(l-r) Catherine Creely, Mark MacDougall, and Karen Williams, of Akin Gump Strauss Hauer and Feld. July 9, 2014. Photo by Diego M. Radzinschi/THE NATIONAL LAW JOURNAL. (Diego M. Radzinschi)
In 2001 Bill Nettles was a 40-year-old ex-public defender in Columbia, S.C., facing the daunting task of defending Bobby Lee Holmes on charges of raping and murdering an elderly retired teacher. One day he took a call from Mark MacDougall, a partner in the Washington, D.C., office of Akin Gump Strauss Hauer & Feld who was volunteering to help. As Nettles tells it, MacDougall reached out after a long talk with a friend who happened to be a priest. The subject essentially boiled down to: What do I do with the rest of my life? The priest didn’t have a complete answer, but suggested that one way to get beyond the transitory pleasures afforded a successful white-collar defense lawyer was to take on some death penalty work. A mutual friend referred MacDougall to Nettles, and a formidable team was born.
Together they tore into the forensic evidence that had incriminated Holmes: a palm print and some telltale clothing fibers. They also found potentially exculpatory evidence pointing to another possible killer. But the trial judge wouldn’t let the jury hear that story, and Holmes was convicted and sentenced to death. Eventually the lawyers appealed to the U.S. Supreme Court, which reversed unanimously. Holmes later pleaded guilty in exchange for a life sentence. And MacDougall had found his calling. “Trial lawyers talk about who they’d want in a foxhole with them,” says Nettles, who is now the U.S. attorney for South Carolina. “I’d want Mark. He’s a good, thorough, tenacious lawyer. It’s just a fact.”
Once again this fall, as he has most every year since 2001, MacDougall will head to South Carolina, trying to save a life. MacDougall and a small band of associates will be preparing for his sixth capital murder trial, this one involving the shooting of a police officer.
Over the past decade, MacDougall has become one of the paladins of big-firm pro bono service. “At a time when pressures on law firm lawyers have created an environment where firms seem to be looking for cases with, well, tighter parameters, Mark’s commitment to doing capital trial work is very rare,” says Robin Maher, director of the American Bar Association’s Death Penalty Representation Project. For that work, next month the ABA project will award MacDougall its “Guiding Hand of Counsel” award. That honor takes its name from a phrase in a dissent written by Justice John Paul Stevens that suggested what fundamental fairness required for an indigent death row defendant.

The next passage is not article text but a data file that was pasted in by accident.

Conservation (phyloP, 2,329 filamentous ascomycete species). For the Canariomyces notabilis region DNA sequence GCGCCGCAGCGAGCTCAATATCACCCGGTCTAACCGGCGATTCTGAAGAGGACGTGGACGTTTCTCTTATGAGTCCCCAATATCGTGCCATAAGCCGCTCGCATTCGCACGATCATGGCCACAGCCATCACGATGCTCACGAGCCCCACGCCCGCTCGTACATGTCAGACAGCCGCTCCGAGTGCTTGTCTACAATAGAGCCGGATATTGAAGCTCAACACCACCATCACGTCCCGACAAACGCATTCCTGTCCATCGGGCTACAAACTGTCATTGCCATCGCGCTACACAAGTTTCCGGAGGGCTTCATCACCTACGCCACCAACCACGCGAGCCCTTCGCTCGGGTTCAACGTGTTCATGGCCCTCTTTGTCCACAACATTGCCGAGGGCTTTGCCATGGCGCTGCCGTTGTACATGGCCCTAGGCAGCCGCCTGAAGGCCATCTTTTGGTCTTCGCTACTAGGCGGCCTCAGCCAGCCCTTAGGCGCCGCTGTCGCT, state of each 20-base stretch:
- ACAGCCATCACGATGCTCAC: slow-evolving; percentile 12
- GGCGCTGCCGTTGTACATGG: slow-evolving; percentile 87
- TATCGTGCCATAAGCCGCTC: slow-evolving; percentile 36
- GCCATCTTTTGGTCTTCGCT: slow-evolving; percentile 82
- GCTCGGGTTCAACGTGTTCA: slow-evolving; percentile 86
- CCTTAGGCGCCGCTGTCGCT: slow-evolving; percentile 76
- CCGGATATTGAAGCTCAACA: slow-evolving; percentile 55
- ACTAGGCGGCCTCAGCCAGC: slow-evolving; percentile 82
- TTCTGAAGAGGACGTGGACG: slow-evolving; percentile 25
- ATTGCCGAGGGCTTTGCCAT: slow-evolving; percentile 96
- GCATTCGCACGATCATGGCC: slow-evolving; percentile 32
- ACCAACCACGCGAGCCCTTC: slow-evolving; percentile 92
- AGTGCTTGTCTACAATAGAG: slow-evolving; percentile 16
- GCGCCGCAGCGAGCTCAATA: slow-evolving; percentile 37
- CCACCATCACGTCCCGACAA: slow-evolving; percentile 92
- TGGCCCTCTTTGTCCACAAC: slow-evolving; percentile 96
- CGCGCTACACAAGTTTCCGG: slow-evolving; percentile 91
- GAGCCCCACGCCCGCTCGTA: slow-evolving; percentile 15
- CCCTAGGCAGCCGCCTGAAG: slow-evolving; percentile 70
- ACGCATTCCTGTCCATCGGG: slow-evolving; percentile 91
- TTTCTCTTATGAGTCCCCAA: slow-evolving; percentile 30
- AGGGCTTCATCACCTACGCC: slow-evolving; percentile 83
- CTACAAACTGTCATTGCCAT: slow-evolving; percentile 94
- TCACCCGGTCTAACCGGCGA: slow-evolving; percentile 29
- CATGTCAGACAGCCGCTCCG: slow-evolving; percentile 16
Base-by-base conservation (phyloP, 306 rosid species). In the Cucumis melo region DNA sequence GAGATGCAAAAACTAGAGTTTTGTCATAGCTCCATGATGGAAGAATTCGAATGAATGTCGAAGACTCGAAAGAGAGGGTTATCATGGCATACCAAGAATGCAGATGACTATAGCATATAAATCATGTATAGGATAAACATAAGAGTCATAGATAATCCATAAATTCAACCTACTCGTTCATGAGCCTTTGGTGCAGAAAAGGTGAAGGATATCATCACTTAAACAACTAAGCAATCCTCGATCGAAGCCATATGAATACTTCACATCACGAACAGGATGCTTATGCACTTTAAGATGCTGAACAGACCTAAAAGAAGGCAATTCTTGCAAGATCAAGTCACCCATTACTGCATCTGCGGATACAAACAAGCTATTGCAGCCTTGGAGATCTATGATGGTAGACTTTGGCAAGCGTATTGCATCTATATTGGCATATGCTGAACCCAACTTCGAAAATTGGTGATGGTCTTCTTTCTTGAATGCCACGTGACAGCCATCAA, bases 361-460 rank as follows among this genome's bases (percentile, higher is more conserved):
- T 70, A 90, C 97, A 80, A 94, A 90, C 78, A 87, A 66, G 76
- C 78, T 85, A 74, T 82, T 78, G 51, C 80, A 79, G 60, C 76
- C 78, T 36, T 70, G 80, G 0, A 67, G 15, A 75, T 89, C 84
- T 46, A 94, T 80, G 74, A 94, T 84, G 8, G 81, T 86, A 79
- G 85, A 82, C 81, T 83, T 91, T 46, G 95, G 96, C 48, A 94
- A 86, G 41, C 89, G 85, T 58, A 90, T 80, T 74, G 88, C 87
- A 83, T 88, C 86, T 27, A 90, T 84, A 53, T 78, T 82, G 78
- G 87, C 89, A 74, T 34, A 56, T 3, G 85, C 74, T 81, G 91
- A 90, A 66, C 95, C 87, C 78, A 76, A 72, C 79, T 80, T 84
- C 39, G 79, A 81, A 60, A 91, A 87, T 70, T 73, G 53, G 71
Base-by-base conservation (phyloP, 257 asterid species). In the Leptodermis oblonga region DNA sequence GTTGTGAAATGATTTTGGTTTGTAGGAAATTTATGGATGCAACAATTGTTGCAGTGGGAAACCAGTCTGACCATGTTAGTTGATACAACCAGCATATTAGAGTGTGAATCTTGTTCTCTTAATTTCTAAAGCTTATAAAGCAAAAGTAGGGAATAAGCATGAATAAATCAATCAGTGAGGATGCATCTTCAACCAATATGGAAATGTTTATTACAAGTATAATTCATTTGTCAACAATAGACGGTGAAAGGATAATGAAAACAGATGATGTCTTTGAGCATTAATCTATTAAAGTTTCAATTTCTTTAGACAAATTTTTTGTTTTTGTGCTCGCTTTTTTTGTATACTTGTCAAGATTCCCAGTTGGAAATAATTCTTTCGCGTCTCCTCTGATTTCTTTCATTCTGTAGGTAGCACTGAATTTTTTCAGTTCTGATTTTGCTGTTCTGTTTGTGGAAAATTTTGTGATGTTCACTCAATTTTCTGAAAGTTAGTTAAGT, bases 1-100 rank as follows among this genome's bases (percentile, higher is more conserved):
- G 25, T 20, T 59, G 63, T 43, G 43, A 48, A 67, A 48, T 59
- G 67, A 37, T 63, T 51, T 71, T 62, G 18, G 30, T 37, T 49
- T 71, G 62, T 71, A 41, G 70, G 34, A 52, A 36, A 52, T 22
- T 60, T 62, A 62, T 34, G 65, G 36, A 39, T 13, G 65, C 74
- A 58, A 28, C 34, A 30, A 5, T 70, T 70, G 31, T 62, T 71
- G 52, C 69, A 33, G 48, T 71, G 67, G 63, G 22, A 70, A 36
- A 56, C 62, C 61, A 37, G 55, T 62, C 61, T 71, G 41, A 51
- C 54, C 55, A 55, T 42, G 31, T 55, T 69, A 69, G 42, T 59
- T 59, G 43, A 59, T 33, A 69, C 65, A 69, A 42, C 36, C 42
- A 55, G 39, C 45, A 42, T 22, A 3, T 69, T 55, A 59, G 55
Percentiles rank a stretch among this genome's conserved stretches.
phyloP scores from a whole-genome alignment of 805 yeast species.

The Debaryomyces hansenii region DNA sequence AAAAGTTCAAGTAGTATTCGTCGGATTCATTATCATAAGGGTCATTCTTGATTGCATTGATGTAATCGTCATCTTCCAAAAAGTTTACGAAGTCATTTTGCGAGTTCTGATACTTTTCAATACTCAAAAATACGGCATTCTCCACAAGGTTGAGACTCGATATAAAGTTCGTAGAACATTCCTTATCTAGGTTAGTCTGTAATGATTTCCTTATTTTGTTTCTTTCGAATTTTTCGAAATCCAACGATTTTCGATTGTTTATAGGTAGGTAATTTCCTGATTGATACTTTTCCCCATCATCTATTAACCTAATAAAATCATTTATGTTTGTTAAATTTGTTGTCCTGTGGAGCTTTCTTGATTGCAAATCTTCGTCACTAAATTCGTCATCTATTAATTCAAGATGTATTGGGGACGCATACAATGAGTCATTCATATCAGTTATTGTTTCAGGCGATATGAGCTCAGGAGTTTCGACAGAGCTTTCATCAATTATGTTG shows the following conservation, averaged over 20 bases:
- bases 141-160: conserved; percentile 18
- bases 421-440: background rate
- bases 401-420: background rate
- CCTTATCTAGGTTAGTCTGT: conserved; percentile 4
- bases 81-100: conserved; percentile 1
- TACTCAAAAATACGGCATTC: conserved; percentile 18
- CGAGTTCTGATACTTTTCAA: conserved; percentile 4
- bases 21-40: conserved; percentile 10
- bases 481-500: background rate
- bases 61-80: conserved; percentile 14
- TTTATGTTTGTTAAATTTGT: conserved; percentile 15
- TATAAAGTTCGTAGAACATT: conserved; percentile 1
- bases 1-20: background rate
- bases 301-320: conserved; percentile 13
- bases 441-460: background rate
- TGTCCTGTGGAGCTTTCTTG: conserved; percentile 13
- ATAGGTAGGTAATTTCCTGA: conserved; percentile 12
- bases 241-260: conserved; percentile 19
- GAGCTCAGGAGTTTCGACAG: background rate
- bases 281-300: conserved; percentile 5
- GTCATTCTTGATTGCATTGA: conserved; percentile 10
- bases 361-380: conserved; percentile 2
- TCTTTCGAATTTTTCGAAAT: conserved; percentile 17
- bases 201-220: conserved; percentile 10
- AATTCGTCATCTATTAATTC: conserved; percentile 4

MacDougall’s cocounsel say he’s particularly skilled at tackling forensic witnesses. “He’s just dogged in learning the science,” says Bill McGuire, the chief attorney at South Carolina’s Capital Trial Division. “When he cross-examines, he operates as another expert in the courtroom.”
MacDougall is a little put off by all the fuss his work has attracted. He’s no stranger to publicity. He managed the sale of Ted Forstmann’s high-profile IMG sports agency last year. And a half-dozen years ago, this magazine called him “The Cleaner” for his work on “reputational recovery” matters—chasing down and challenging false accusations for clients. But the death penalty work seems more compelling. Why does he do it? “I have no lofty reasons,” he says. “You are in a courtroom in a mostly hostile community—sitting next to a defendant accused of a horrible crime. The government wants to kill your client. … The client and his family are poor and terrified. You are all that they’ve got, and everything is on the line. For a trial lawyer that’s what it’s all about.”
For the associates who work on these cases—arguing motions, interviewing witnesses, sitting in on strategy meetings—the experience can be priceless. They have played for mortal stakes and come away, they say, better for the experience. These cases, says Karen Williams, an Akin associate, teach “the importance of being vigilant.” And Catherine Creely, an Akin counsel, went back to her home county on a case and was stunned to see the different lives across town: “I knew there was a spectrum of society. But before I started this work I never saw the impact of what socioeconomic disparity can do to a person’s life. It was eye-opening, startling.”
South Carolina can use a few more volunteers.